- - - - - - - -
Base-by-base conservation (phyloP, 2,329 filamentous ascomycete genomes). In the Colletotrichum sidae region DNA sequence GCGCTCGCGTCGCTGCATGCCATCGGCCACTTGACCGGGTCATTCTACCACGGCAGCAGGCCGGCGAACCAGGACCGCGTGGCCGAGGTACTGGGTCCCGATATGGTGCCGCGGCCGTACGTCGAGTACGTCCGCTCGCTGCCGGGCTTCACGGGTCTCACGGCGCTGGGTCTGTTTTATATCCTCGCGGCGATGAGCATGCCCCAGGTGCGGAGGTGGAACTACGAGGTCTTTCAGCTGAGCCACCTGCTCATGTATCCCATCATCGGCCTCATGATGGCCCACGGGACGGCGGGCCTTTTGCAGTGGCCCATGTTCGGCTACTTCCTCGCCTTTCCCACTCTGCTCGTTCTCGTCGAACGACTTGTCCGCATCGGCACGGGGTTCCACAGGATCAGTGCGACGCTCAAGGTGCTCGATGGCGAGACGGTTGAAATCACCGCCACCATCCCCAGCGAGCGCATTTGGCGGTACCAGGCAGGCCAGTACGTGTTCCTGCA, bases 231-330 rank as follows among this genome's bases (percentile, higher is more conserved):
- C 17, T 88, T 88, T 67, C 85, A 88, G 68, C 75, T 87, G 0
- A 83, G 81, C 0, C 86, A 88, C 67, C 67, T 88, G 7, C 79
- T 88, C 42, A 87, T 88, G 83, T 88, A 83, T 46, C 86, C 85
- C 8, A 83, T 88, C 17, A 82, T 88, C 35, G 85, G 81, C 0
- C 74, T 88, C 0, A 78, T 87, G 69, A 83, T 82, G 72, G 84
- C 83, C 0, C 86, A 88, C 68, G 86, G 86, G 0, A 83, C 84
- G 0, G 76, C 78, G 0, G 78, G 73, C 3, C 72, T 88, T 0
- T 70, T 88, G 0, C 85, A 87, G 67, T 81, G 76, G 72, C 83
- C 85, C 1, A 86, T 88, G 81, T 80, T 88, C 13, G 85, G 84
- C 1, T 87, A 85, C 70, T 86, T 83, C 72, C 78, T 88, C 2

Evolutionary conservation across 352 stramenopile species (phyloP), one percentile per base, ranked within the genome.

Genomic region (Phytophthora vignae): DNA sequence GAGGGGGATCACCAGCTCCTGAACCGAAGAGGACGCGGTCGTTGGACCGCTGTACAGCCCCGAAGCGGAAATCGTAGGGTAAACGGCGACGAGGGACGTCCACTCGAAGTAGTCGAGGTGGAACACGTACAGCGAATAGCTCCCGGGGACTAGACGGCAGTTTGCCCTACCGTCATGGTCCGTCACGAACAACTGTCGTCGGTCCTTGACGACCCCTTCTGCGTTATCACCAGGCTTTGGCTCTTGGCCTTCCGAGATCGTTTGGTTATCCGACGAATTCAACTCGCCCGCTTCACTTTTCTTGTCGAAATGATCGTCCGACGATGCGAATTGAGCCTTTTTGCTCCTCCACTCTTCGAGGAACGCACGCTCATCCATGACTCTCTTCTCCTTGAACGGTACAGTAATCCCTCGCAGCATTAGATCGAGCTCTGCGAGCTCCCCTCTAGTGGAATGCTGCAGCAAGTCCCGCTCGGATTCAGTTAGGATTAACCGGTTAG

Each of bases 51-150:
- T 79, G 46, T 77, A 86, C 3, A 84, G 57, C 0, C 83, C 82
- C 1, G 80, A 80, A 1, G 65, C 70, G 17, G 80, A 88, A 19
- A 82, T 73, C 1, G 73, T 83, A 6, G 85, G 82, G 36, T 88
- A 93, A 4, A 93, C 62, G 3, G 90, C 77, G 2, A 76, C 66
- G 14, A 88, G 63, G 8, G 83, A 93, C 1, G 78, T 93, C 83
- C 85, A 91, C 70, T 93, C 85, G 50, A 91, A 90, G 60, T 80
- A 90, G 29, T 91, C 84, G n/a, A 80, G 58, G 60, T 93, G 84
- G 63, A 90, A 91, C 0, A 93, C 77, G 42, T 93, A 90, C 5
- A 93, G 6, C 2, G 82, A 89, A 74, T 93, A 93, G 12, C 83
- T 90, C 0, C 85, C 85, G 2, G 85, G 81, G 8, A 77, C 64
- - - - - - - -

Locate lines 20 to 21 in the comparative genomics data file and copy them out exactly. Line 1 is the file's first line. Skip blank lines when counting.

- C 85, A 91, C 70, T 93, C 85, G 50, A 91, A 90, G 60, T 80
- A 90, G 29, T 91, C 84, G n/a, A 80, G 58, G 60, T 93, G 84